Once Fr. Dimitri [Dudko] was asked about how much better off religion was in the free world than in Russia, and he answered: "Yes, they have freedom and many churches, but theirs is a spirituality with comfort. We in Russia have a different path, a path of suffering that can produce real fruit." [...]
We should remember this phrase when we look at our own feeble Orthodoxy in the free world: [If] ours is a spirituality with comfort, we will not have the spiritual fruits that will be exhibited by those without all these comforts, who deeply suffer and struggle for Christ. In this sense we should take our tone from the suffering Church in Russia [...] Our eyes must be on heaven above, the goal we strive for, not on the problems and disasters of earth below.
Orthodox Christians Facing the 1980s, Lecture given by Father Seraphim Rose at the St. Herman Summer Pilgrimage, Platina, CA, August 9, 1979.)
Even if the temporal stakes may not seem as extreme as those confronting our Middle Eastern, African, and Asian Christian brothers and sisters, the eternal value of each and every decision we make is just as weighty, just as eternal. God help us be true and faithful to Jesus Christ, for I fear the devil may reap a much greater harvest among us here in the comfortable West than he ever will among our persecuted brethren in the Islamic world.Christians Debate: Is it OK to 'Act Muslim' to Save Their Lives
by Thomas D. Williams, PhD, Breitbart News — August 26, 2015
A debate is raging among African and Arab theologians regarding how far Christians can go in good conscience to hide their faith and pretend to be Muslims in order to save their lives at the hands of Islamist extremists.
It often happens that during jihadist raids, militants will try to ascertain quickly whether persons they are attacking are Christians or Muslims by asking them questions about Islam or having them recite the Muslim creed in Arabic.
For example, during the 2013 terror attack at the Westgate Mall in Nairobi, Kenya, al Shabaab gunmen paused for a moment to announce in English: “Muslims, get out of here!
An Indian man stepped forward, but when the gunmen asked him, “What is the name of Muhammad’s mother?” he couldn’t answer, and so they shot him.
Another of those trying to escape was a student named Joshua Hakim, who covered up the Christian name on his voter card as he showed it to the gunmen. Hakim was allowed to go.
Other terror attacks by radical Islamists have followed a similar pattern. Those who could show they were Muslim—by reciting a prayer in Arabic or answering questions about Islam—were allowed to go free. Those who couldn’t were killed.
As a result, some Christians have started sharing tips on how to “act Muslim” and so avoid being killed by attackers. These tips—shared by word of mouth or even on the internet—include activities such as learning to recite the shahada—Islam’s central creed—in Arabic.
Christian theologians, however, are divided on whether such a practice amounts to a denial of Christ or “apostasy.”
One Kenyan pastor, David Oginde, the head of the 45,000-member Christ is the Answer Ministries, says that such pretending to be Muslim is unworthy behavior for a Christian. “A true Christian must be ready to live and to die for the faith,” he said.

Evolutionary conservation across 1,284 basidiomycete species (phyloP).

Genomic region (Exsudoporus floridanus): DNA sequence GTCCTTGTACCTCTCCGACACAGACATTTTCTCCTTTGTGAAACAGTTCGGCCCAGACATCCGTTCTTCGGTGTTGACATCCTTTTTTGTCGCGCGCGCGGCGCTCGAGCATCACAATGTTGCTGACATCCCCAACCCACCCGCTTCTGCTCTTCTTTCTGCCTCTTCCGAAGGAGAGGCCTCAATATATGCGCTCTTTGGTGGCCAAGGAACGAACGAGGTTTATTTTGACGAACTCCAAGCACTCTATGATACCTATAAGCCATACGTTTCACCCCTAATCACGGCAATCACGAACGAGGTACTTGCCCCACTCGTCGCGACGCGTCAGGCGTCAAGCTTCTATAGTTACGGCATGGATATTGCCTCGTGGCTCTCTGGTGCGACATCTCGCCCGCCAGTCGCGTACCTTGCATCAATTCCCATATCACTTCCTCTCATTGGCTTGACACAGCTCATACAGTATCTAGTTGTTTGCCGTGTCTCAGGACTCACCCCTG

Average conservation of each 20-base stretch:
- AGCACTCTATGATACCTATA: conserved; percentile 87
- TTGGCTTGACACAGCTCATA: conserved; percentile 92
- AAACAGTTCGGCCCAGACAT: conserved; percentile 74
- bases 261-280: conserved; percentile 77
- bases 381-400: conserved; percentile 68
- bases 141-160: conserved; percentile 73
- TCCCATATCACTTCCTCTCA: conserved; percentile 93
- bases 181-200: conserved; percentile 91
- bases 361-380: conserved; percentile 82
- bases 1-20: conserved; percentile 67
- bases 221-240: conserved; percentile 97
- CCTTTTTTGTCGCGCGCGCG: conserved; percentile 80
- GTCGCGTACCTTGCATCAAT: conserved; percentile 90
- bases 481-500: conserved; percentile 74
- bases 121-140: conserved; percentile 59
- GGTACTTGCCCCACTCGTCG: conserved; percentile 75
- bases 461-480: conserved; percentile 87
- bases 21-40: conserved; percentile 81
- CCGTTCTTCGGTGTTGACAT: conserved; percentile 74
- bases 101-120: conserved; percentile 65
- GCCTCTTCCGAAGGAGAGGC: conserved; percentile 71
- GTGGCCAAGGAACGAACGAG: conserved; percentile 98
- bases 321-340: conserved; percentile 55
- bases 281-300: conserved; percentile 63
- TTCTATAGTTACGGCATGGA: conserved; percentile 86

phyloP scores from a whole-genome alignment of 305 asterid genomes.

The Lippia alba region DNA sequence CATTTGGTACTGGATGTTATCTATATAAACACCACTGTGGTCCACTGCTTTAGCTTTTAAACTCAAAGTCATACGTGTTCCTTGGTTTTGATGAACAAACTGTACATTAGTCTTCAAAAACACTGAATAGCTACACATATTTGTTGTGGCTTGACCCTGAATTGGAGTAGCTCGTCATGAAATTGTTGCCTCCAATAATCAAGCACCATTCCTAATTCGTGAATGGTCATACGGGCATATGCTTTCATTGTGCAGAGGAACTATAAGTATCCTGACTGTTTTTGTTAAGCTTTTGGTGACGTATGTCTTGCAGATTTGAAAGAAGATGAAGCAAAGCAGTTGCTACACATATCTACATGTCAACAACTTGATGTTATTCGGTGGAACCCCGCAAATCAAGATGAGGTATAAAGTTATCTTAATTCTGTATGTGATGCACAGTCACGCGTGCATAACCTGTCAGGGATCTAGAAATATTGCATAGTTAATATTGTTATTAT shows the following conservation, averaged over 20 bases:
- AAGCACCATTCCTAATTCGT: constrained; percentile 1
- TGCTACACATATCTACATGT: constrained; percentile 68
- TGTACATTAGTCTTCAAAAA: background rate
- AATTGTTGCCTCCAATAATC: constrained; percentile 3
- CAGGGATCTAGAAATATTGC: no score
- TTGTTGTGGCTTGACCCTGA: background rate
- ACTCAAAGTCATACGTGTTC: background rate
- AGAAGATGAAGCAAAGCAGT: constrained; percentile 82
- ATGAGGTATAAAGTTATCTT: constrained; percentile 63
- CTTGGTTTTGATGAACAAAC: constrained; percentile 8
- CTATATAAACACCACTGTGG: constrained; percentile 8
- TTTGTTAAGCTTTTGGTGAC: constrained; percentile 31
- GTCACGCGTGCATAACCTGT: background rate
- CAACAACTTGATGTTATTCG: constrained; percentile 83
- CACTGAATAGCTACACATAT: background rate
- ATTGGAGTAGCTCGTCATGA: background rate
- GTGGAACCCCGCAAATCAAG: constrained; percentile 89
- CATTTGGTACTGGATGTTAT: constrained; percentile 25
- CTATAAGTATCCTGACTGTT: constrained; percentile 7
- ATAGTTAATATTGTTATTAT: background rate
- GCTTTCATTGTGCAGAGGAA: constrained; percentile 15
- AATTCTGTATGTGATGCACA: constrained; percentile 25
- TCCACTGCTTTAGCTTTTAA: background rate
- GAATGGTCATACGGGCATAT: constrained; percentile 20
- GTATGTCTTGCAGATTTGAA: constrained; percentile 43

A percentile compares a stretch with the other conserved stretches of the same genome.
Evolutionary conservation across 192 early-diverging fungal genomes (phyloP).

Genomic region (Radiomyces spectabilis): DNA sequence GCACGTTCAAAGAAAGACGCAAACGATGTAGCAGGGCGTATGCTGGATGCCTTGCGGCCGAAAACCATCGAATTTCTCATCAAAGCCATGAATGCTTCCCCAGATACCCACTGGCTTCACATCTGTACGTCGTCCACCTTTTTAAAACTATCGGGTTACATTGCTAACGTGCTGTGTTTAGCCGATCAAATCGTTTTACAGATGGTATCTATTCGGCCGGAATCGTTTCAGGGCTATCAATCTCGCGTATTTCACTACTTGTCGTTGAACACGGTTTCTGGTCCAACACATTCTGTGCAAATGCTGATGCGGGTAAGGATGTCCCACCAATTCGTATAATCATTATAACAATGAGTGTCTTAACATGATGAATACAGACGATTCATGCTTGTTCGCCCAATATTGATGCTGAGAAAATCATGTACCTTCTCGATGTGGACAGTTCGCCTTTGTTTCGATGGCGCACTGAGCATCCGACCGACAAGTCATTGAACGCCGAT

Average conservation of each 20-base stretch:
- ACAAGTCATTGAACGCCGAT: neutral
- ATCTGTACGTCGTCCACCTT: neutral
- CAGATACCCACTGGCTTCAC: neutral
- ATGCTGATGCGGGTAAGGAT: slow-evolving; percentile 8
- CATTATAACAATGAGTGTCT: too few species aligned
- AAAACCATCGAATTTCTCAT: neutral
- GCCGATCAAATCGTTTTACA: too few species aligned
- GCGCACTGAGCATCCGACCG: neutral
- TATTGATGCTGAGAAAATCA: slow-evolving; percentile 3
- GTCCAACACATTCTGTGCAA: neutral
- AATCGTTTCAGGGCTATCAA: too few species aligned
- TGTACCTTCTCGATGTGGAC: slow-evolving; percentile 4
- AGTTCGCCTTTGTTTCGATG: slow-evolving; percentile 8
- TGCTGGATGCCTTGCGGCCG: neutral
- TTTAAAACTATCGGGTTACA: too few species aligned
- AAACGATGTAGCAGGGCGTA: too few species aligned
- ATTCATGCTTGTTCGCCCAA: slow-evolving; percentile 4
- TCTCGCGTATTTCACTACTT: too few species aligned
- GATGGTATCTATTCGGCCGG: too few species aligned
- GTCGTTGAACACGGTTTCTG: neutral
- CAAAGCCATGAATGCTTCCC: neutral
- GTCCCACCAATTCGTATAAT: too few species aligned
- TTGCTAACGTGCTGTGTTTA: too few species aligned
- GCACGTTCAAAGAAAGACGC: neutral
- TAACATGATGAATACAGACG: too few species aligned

Others disagree. Two professors at St. Paul’s University, an Anglican institution in Nairobi, have said that the answer isn’t that clear-cut. Reciting the shahada doesn’t amount to denying Christ, says Samuel Githinji, a theology lecturer.
“Christians are obligated to save their lives and others’ lives as much as possible,” Githinji said. “Denying the faith is more subtle than the mere voicing of certain words.”
Christian persecution from the Islamic State and other jihadist groups has provided ample opportunities for Christians to show their mettle.
One of the twenty-one Egyptian men beheaded on a Libyan beach last February, Mathew Ayairga, was asked the question, “Do you reject Christ?” Though Ayairga was not even a Christian up until then, he chose to identify with the other Egyptians and their Christian faith. His reply to his captors was, “Their God is my God!” and he was killed with the rest.
The question of what constitutes apostasy and how Christians should act in situations of persecution is as old as Christianity itself. During the most severe Roman persecutions, notably those of Emperors Nero, Decius, Valerian. and Diocletian, apostasy was fairly common, since holding to one’s faith meant the loss of property, position, citizens’ rights, and even one’s life.
Even in those early centuries, Christians debated over what compromises were licit and which could never be engaged in. When persecutions slowed, the Church had to address the question of how Christians who had apostatized should be dealt with.
George Sabra, president of Near East School of Theology in Lebanon, says Christians should rely on the guidance of the Holy Spirit in such situations. Sabra says that Christians should not say the shahada, but if they do, they should be treated with compassion.
“To be a Christian is not about learning tactics for survival,” he said. “But denying Christ is not an unforgivable sin. We may not despair of God’s love and mercy. Even Peter, the head of the disciples, was a denier of Christ.”